After a tumultuous 2001, Unit Trust of India is turning a new leaf with the proposed launch of its maiden open-ended monthly income plan. Importantly, this fund will not guarantee any returns to investors. Christened Regular Income Scheme (RIS), UTI has already filed the offer document for the fund with the Securities and Board of India. When launched, RIS will symbolise a major transition in the Indian fund industry.
For one, it will be curtains for the assured-return era on the Indian fund landscape, which started in early 1990s and gained momentum with a flurry of fixed-return monthly income plans. While Unit Trust of India was the protagonist, closed-end MIPs were also the flavour of the decade for public sector AMCs like LIC and SBI Mutual Funds. Since 1994, UTI launched as many as 26 MIPs with collective mobilisation in excess of 23,500 crore! Normally with a five-year tenure, MIPs typically run a 75-25 allocation to debt and equities.
Two, the oldest mutual fund with a 37-year track record is adapting to change and re-align its strengths in line with the changing markets. So far, fixed-return MIPs have been a perennial source of investments for UTI. However, the Trust finally seems to have realised that guaranteed return closed-end MIPs are not viable. One, the assured return has been on a decline with a steady fall in interest rates. Further, the era of stable interest rates has ended with high-pitched volatility in bond markets. Thus, the last few MIPs have assured returns only for the first year instead of the usual five years.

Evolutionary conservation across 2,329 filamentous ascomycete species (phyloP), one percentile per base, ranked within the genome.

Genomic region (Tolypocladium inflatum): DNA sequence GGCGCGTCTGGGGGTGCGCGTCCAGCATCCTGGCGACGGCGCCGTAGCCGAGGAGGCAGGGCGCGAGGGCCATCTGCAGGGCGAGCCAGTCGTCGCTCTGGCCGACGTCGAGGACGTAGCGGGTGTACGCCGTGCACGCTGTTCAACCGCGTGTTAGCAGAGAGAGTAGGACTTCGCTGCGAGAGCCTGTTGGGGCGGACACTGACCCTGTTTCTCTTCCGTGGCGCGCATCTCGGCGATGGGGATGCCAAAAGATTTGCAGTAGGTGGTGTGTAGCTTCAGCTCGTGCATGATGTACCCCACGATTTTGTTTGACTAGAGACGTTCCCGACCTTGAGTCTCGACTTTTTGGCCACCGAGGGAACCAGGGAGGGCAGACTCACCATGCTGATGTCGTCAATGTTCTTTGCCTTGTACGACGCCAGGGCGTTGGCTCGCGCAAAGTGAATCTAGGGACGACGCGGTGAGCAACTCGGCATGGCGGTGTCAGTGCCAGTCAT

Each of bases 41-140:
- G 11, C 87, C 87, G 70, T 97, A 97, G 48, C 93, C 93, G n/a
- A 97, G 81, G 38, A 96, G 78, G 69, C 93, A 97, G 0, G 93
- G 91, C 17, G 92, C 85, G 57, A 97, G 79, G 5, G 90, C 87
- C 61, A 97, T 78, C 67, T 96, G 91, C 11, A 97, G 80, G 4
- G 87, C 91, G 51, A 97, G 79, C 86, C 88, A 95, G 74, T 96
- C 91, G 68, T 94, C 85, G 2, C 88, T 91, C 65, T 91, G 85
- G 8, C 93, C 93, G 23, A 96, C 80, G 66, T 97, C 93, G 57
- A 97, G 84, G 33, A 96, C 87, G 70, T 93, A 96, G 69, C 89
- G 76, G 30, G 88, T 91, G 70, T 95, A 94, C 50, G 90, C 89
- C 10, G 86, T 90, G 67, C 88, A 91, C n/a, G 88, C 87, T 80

The previous breed of MIPs has also put UTI in a spot of bother. With a dip in interest rates accompanied by sharp erosion in equity investments, the NAVs for most MIPs are ruling below par (Rs 10). Thus, when these MIPs come up for redemption, UTI will be forced to bridge the gap and return the initial capital. With most of the fall attributed to a rather large equity exposure, the open-end MIP plans to restrict its equity investments at 10 per cent with the rest in bonds for a steady income.
Third, the giant is finally learning a lesson or two from the minnows. So far, most private sector players have drawn on UTI's vast experience to fine-tune their operations. Thus, they have stayed away from the quagmire of assured returns or other such social objectives. In fact, the first open-end MIP was launched by a private sector mutual fund in 1999. Now, it's UTI's turn to adapt to their high servicing standards and better investment management. In fact, it's a challenging task since UTI reaches to investors like no other mutual fund with presence in every nook and corner of the country.
Once launched, Regular Income Scheme will mean that the last "specialty" bastion at UTI has been razed to the ground and brought it on par with other AMCs. Already, US-64 has lost its charm with investors. All these years, UTI delivered returns that were insulated from the vagaries of the markets but has brought it on the brink of disaster.
The launch of the new generation -- non-guaranteed open-end MIP reflects a small but a significant step forward in the changed times.